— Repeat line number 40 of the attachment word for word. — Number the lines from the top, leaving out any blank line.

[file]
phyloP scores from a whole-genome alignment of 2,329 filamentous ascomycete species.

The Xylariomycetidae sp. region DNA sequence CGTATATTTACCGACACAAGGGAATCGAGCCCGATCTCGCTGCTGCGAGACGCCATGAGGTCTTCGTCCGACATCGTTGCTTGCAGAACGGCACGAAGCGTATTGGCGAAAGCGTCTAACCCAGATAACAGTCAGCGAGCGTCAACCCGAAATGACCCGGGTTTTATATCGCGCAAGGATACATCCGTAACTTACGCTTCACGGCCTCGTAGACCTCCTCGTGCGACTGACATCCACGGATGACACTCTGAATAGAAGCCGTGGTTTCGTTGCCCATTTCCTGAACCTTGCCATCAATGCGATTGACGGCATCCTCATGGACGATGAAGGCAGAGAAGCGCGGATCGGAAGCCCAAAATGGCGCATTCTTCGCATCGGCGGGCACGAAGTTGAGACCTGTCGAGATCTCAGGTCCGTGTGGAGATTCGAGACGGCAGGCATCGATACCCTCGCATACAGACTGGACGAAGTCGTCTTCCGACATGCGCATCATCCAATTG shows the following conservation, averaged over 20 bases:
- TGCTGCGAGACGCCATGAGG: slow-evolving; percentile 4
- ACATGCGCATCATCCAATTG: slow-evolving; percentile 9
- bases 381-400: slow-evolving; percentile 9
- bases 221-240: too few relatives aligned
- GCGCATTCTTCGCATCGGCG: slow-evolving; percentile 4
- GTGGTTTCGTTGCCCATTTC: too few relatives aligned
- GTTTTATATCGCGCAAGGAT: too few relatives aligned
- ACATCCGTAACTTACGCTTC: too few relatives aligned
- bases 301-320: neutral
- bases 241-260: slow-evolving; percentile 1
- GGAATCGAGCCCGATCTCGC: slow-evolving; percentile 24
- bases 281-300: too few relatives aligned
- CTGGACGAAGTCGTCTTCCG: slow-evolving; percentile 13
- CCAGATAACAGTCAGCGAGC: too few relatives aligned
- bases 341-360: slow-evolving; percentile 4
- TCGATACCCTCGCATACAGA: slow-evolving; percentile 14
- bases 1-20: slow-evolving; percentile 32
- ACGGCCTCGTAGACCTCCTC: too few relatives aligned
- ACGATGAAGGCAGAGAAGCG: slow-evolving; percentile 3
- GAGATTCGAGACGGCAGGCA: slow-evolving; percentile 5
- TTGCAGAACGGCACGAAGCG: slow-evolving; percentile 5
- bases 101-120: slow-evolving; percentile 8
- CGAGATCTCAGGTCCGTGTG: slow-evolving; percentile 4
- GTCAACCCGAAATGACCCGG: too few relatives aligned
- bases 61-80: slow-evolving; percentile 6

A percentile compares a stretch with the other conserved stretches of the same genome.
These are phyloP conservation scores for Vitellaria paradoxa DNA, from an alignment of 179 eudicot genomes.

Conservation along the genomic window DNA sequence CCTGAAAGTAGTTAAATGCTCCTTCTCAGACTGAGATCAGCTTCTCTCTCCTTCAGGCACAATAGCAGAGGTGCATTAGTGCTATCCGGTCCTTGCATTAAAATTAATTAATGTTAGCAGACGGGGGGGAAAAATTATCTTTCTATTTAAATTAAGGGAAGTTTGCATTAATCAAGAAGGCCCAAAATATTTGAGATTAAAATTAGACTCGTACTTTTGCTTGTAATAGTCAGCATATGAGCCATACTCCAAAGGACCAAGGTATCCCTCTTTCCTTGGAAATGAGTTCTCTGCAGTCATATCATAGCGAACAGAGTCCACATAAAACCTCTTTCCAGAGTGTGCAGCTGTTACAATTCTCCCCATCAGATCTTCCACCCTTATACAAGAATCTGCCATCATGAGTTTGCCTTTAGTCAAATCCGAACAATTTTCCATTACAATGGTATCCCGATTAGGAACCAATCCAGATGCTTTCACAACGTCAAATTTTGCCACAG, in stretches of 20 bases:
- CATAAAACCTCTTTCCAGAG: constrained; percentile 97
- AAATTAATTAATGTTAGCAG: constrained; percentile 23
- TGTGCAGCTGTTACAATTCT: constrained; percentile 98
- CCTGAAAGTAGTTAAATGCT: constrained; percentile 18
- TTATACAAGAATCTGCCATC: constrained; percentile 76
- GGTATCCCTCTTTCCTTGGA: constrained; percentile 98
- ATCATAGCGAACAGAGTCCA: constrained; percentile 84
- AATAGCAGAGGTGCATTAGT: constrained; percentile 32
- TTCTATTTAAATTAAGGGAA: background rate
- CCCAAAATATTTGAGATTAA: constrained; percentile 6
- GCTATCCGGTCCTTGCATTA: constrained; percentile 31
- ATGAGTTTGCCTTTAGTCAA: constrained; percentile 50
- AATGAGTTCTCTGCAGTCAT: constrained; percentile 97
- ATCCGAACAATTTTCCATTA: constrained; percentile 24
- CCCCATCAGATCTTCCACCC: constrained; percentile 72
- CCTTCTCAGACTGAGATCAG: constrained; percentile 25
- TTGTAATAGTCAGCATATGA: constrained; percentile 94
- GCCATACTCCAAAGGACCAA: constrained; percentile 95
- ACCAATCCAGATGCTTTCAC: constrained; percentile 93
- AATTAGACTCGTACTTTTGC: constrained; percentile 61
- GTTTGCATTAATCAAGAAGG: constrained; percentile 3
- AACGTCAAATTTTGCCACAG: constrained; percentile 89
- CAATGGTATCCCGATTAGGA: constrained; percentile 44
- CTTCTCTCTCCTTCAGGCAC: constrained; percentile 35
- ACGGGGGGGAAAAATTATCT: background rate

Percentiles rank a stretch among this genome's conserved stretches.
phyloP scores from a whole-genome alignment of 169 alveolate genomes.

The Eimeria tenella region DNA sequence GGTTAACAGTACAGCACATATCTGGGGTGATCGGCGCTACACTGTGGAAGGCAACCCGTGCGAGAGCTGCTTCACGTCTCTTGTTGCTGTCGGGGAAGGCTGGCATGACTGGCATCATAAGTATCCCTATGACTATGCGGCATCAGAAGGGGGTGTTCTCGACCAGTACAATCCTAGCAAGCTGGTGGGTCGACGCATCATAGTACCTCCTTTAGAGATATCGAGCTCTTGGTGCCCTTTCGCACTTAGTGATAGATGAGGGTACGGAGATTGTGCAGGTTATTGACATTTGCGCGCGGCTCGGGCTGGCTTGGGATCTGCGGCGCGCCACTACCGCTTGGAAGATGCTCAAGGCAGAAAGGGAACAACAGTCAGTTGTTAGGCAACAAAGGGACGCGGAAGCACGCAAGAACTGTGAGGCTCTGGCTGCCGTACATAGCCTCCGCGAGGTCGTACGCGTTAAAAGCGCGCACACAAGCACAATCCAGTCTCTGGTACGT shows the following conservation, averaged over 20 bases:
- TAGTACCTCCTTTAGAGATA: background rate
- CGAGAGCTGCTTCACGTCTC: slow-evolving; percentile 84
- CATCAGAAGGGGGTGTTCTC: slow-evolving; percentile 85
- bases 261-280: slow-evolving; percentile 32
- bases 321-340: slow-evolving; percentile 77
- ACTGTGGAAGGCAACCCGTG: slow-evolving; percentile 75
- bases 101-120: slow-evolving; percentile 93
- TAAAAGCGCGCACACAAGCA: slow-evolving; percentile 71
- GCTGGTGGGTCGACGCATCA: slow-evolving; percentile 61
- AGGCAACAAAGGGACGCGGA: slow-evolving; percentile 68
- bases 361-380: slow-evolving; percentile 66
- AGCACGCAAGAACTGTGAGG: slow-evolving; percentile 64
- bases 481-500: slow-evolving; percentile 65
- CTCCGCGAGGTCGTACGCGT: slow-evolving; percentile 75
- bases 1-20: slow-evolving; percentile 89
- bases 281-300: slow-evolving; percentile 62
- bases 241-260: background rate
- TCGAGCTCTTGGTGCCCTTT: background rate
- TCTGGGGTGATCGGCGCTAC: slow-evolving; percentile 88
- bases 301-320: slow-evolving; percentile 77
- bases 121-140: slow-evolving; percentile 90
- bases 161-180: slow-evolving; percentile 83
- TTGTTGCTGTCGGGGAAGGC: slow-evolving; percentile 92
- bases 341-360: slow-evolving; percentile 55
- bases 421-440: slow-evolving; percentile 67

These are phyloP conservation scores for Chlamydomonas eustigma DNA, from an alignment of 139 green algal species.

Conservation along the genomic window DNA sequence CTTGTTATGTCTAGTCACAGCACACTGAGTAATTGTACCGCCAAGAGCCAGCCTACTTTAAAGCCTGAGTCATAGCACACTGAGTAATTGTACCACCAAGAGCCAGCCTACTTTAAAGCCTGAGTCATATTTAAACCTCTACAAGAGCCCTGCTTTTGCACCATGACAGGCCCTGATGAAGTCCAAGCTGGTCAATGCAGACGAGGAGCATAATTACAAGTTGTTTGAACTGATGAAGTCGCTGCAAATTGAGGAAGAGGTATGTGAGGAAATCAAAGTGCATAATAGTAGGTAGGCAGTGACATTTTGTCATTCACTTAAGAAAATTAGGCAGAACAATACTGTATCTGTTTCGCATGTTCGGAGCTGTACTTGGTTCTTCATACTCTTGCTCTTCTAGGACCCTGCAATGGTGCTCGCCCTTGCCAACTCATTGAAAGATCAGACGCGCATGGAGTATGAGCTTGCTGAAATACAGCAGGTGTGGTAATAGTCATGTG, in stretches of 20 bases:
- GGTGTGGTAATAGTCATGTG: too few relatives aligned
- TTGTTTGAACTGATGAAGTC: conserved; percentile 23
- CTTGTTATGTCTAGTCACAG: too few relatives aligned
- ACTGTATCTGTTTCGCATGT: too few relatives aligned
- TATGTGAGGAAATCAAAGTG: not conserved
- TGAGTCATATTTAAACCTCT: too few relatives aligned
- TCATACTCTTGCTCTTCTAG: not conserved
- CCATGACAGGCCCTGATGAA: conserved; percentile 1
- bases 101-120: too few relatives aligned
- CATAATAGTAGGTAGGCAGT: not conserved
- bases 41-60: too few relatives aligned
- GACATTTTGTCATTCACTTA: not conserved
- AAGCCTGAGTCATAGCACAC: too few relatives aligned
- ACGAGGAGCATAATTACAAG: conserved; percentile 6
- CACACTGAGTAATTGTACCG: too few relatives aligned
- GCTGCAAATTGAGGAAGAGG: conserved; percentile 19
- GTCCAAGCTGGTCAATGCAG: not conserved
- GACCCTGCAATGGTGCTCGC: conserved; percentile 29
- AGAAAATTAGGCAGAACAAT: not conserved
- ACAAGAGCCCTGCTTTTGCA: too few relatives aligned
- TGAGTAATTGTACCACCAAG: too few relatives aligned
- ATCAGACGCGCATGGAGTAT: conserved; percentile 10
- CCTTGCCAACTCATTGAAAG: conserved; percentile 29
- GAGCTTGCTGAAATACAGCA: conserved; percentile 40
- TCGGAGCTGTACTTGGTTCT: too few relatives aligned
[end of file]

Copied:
- CCCAAAATATTTGAGATTAA: constrained; percentile 6